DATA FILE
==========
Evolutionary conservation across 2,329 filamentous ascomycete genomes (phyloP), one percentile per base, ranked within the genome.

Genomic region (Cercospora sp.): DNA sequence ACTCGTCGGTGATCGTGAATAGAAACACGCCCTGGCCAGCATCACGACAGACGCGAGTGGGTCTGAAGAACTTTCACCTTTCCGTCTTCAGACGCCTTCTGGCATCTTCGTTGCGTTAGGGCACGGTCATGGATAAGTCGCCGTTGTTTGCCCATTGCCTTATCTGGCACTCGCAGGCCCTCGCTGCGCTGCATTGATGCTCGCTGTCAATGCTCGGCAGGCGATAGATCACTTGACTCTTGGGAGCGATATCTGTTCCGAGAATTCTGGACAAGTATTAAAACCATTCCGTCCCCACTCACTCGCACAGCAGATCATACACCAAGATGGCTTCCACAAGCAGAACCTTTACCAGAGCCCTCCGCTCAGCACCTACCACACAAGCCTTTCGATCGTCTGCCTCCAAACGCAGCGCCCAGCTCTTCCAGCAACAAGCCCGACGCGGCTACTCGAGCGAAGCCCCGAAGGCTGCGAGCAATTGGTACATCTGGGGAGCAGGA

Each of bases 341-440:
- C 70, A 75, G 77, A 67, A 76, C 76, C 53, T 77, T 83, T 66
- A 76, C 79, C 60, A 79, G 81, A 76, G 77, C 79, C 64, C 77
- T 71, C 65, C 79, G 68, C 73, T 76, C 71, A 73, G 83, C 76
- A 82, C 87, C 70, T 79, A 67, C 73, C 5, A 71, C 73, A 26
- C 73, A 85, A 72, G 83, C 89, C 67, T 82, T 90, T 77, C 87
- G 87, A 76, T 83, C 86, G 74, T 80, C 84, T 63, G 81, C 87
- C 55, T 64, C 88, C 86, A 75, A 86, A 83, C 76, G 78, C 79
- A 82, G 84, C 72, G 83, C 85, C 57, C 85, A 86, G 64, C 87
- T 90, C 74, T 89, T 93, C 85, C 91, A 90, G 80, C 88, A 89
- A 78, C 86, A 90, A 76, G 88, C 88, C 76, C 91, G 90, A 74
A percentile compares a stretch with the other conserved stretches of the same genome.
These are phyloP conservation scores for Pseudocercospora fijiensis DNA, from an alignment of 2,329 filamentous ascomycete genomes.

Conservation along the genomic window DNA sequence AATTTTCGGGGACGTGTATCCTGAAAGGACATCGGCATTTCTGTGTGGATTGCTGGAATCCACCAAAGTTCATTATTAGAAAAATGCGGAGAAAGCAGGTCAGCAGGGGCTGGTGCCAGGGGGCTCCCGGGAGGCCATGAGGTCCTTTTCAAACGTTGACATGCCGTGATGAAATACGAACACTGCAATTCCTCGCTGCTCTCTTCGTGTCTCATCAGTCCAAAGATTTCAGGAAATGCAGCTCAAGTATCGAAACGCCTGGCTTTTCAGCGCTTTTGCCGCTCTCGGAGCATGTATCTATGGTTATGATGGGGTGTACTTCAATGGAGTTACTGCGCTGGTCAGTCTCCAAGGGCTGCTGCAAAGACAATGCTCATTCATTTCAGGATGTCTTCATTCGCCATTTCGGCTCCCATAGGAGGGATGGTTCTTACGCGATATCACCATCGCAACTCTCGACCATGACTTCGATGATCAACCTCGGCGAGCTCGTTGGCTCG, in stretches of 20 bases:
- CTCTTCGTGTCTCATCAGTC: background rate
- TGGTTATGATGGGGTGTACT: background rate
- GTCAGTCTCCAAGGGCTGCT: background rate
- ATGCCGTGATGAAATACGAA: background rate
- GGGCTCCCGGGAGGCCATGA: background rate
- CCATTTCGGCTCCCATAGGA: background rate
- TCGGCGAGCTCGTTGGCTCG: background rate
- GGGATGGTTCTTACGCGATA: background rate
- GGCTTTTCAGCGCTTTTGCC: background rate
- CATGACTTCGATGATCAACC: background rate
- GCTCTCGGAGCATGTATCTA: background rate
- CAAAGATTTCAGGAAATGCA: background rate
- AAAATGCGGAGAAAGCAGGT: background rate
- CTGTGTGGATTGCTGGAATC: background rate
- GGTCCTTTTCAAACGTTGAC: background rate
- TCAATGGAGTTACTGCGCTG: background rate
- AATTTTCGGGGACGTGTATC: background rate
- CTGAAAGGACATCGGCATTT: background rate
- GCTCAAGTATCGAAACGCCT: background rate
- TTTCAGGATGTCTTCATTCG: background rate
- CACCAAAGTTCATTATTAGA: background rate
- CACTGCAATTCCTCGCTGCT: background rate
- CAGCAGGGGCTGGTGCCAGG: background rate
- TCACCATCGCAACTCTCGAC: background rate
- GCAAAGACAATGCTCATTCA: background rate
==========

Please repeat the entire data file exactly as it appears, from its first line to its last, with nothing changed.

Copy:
Evolutionary conservation across 2,329 filamentous ascomycete genomes (phyloP), one percentile per base, ranked within the genome.

Genomic region (Cercospora sp.): DNA sequence ACTCGTCGGTGATCGTGAATAGAAACACGCCCTGGCCAGCATCACGACAGACGCGAGTGGGTCTGAAGAACTTTCACCTTTCCGTCTTCAGACGCCTTCTGGCATCTTCGTTGCGTTAGGGCACGGTCATGGATAAGTCGCCGTTGTTTGCCCATTGCCTTATCTGGCACTCGCAGGCCCTCGCTGCGCTGCATTGATGCTCGCTGTCAATGCTCGGCAGGCGATAGATCACTTGACTCTTGGGAGCGATATCTGTTCCGAGAATTCTGGACAAGTATTAAAACCATTCCGTCCCCACTCACTCGCACAGCAGATCATACACCAAGATGGCTTCCACAAGCAGAACCTTTACCAGAGCCCTCCGCTCAGCACCTACCACACAAGCCTTTCGATCGTCTGCCTCCAAACGCAGCGCCCAGCTCTTCCAGCAACAAGCCCGACGCGGCTACTCGAGCGAAGCCCCGAAGGCTGCGAGCAATTGGTACATCTGGGGAGCAGGA

Each of bases 341-440:
- C 70, A 75, G 77, A 67, A 76, C 76, C 53, T 77, T 83, T 66
- A 76, C 79, C 60, A 79, G 81, A 76, G 77, C 79, C 64, C 77
- T 71, C 65, C 79, G 68, C 73, T 76, C 71, A 73, G 83, C 76
- A 82, C 87, C 70, T 79, A 67, C 73, C 5, A 71, C 73, A 26
- C 73, A 85, A 72, G 83, C 89, C 67, T 82, T 90, T 77, C 87
- G 87, A 76, T 83, C 86, G 74, T 80, C 84, T 63, G 81, C 87
- C 55, T 64, C 88, C 86, A 75, A 86, A 83, C 76, G 78, C 79
- A 82, G 84, C 72, G 83, C 85, C 57, C 85, A 86, G 64, C 87
- T 90, C 74, T 89, T 93, C 85, C 91, A 90, G 80, C 88, A 89
- A 78, C 86, A 90, A 76, G 88, C 88, C 76, C 91, G 90, A 74
A percentile compares a stretch with the other conserved stretches of the same genome.
These are phyloP conservation scores for Pseudocercospora fijiensis DNA, from an alignment of 2,329 filamentous ascomycete genomes.

Conservation along the genomic window DNA sequence AATTTTCGGGGACGTGTATCCTGAAAGGACATCGGCATTTCTGTGTGGATTGCTGGAATCCACCAAAGTTCATTATTAGAAAAATGCGGAGAAAGCAGGTCAGCAGGGGCTGGTGCCAGGGGGCTCCCGGGAGGCCATGAGGTCCTTTTCAAACGTTGACATGCCGTGATGAAATACGAACACTGCAATTCCTCGCTGCTCTCTTCGTGTCTCATCAGTCCAAAGATTTCAGGAAATGCAGCTCAAGTATCGAAACGCCTGGCTTTTCAGCGCTTTTGCCGCTCTCGGAGCATGTATCTATGGTTATGATGGGGTGTACTTCAATGGAGTTACTGCGCTGGTCAGTCTCCAAGGGCTGCTGCAAAGACAATGCTCATTCATTTCAGGATGTCTTCATTCGCCATTTCGGCTCCCATAGGAGGGATGGTTCTTACGCGATATCACCATCGCAACTCTCGACCATGACTTCGATGATCAACCTCGGCGAGCTCGTTGGCTCG, in stretches of 20 bases:
- CTCTTCGTGTCTCATCAGTC: background rate
- TGGTTATGATGGGGTGTACT: background rate
- GTCAGTCTCCAAGGGCTGCT: background rate
- ATGCCGTGATGAAATACGAA: background rate
- GGGCTCCCGGGAGGCCATGA: background rate
- CCATTTCGGCTCCCATAGGA: background rate
- TCGGCGAGCTCGTTGGCTCG: background rate
- GGGATGGTTCTTACGCGATA: background rate
- GGCTTTTCAGCGCTTTTGCC: background rate
- CATGACTTCGATGATCAACC: background rate
- GCTCTCGGAGCATGTATCTA: background rate
- CAAAGATTTCAGGAAATGCA: background rate
- AAAATGCGGAGAAAGCAGGT: background rate
- CTGTGTGGATTGCTGGAATC: background rate
- GGTCCTTTTCAAACGTTGAC: background rate
- TCAATGGAGTTACTGCGCTG: background rate
- AATTTTCGGGGACGTGTATC: background rate
- CTGAAAGGACATCGGCATTT: background rate
- GCTCAAGTATCGAAACGCCT: background rate
- TTTCAGGATGTCTTCATTCG: background rate
- CACCAAAGTTCATTATTAGA: background rate
- CACTGCAATTCCTCGCTGCT: background rate
- CAGCAGGGGCTGGTGCCAGG: background rate
- TCACCATCGCAACTCTCGAC: background rate
- GCAAAGACAATGCTCATTCA: background rate